Does the human understand what it and he are doing? “Explainability” is essential; I had not come across that term before, but it seems to be used a lot in the sector. It is essential for the user, the citizen affected and everyone else. If the police officer does not understand the technology, how can he know if he—or it—has made a mistake? A critical approach in the best sense is needed.
The Sunday Times recently reported on new AI which will detect sex pests and thugs on trains who intend to assault rail passengers. It said:
“When a woman is sitting on her own in a carriage with empty seats, it could also assess whether she feels threatened when a man comes to sit down next to her or whether she welcomes his presence.”
There is no hint there might be some fallibility in all this. With all of this, noble Lords will not be surprised that we identified a lot of training needs.
We received the Home Office response to our report in the summer. I wrote on behalf of the committee to the then Home Secretary that we were “disheartened”—the best term I felt I could use courteously—by the
“reaction to what we hoped would be understood as constructive conclusions and recommendations. These are very much in line with the recommendations of other recently published work”.
Indeed, a workshop discussing the report last week at the Alan Turing Institute bore this out. The response read to us as more satisfied with the current position than was consonant with the evidence we had used. I will not quote from the Government’s response as I am optimistic that the Minister today will be able to indicate an understanding of our conclusions and an enthusiasm to progress our recommendations. I beg to move.
My Lords, I draw attention to my entry in the register, in particular to my role as a partner in the international commercial law firm, DAC Beachcroft. I am very much aware from that separate strand of my life how law firms are increasingly under pressure from their clients to make use of automation and AI. This can lead directly to efficiencies and cost savings. It also offers up the longer-term possibility of developing and licensing self-serve law tech solutions to replicate some of the services that law firms have traditionally provided, reducing the dependency on lawyers. In a highly competitive market, technology can make all the difference. So, both as a lawyer and a legislator, I warmly welcome this debate. I congratulate the noble Baroness, Lady Hamwee, for her impressive opening speech, her leadership of the select committee and her wise guidance in helping us to produce a very persuasive report.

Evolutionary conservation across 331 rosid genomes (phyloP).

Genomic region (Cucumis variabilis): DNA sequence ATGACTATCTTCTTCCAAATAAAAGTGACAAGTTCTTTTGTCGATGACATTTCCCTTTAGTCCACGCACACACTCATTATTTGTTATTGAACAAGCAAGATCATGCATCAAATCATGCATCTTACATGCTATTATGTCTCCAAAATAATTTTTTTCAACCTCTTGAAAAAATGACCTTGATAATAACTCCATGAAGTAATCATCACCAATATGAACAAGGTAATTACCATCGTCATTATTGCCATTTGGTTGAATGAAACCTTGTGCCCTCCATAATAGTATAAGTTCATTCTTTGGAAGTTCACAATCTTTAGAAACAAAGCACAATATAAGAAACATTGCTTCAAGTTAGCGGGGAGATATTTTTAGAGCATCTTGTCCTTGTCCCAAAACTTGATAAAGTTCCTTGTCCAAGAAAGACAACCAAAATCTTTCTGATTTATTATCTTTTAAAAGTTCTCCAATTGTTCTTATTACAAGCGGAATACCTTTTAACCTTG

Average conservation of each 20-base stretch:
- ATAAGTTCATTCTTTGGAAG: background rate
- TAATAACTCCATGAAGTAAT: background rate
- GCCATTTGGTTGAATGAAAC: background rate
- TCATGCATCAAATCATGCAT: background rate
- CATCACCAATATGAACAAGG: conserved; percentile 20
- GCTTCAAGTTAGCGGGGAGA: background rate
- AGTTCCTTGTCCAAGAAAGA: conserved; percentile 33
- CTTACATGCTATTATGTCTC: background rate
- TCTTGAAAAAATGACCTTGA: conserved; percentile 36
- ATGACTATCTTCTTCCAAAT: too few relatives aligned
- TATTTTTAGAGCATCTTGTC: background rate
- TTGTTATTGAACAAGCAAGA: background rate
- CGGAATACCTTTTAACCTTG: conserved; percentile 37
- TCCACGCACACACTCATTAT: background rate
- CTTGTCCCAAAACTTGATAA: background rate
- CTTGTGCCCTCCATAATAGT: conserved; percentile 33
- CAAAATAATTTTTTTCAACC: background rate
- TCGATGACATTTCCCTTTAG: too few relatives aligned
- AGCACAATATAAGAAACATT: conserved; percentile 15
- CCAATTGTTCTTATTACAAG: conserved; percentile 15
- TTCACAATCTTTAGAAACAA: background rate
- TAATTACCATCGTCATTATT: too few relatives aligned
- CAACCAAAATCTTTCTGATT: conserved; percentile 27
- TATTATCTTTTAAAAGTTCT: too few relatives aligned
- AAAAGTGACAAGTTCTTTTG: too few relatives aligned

I dare say that all reports suffer to some extent from in-built obsolescence, especially those dealing with technology. However, I hope that by going back to first principles, the committee has given this one sustainable life and relevance. As we read our way into these questions and raised them with witnesses, I think it is fair to say that we grew more, not less, concerned about the implications for the rule of law of the burgeoning technologies that are increasingly available.
The very good report we produced by consensus with the help of our excellent support team makes our sense of concern—even alarm—very overt and apparent. Our inquiry left me in no doubt about the scale of the challenge we all face to ensure that new technologies serve the best interests of justice and the public interest more widely.
Some noble Lords may have heard or read a highly stimulating lecture earlier this year by the Master of the Rolls, Sir Geoffrey Vos, in which he mused on the significance for us all of
“the inexorable rise in blockchain technologies”,
“immutably record every event or transaction in our lives.”
He also predicted that a
“truly integrated online digital justice system to resolve civil family and tribunals disputes”
would be in place in England and Wales by the mid-2020s at the latest. It is quite a thought.
It is very easy to be seduced by the technologies themselves, but I would like to pull focus to questions of transparency, governance and accountability. We are told that much accountability within the system now rests with police and crime commissioners. My own dealings with such a commissioner give me no reassurance at all—quite the opposite, in fact. I do not believe that PCCs can provide adequate or even meaningful accountability, especially where fast-moving technology is concerned. They lack the necessary expertise and, looking at some of the turnouts in PCC elections, they lack the authority too.
With both the criminal and civil justice systems so overstretched and behindhand, it is all the more tempting to succumb to the allure of the glittering baubles of high tech, AI, algorithms and all the rest, with the promise they appear to offer of a faster, slicker set of outcomes. If we are also persuaded that those outcomes are also more just and fairer, with human fallibility stripped out, the Lorelei cry may prove irresistible. Yet, again and again during the course of our inquiry, we heard from experts how algorithms, however sophisticated, can be “gamed”. If this is true, I wonder whether algorithms can ever truly be fit for purpose within a justice system.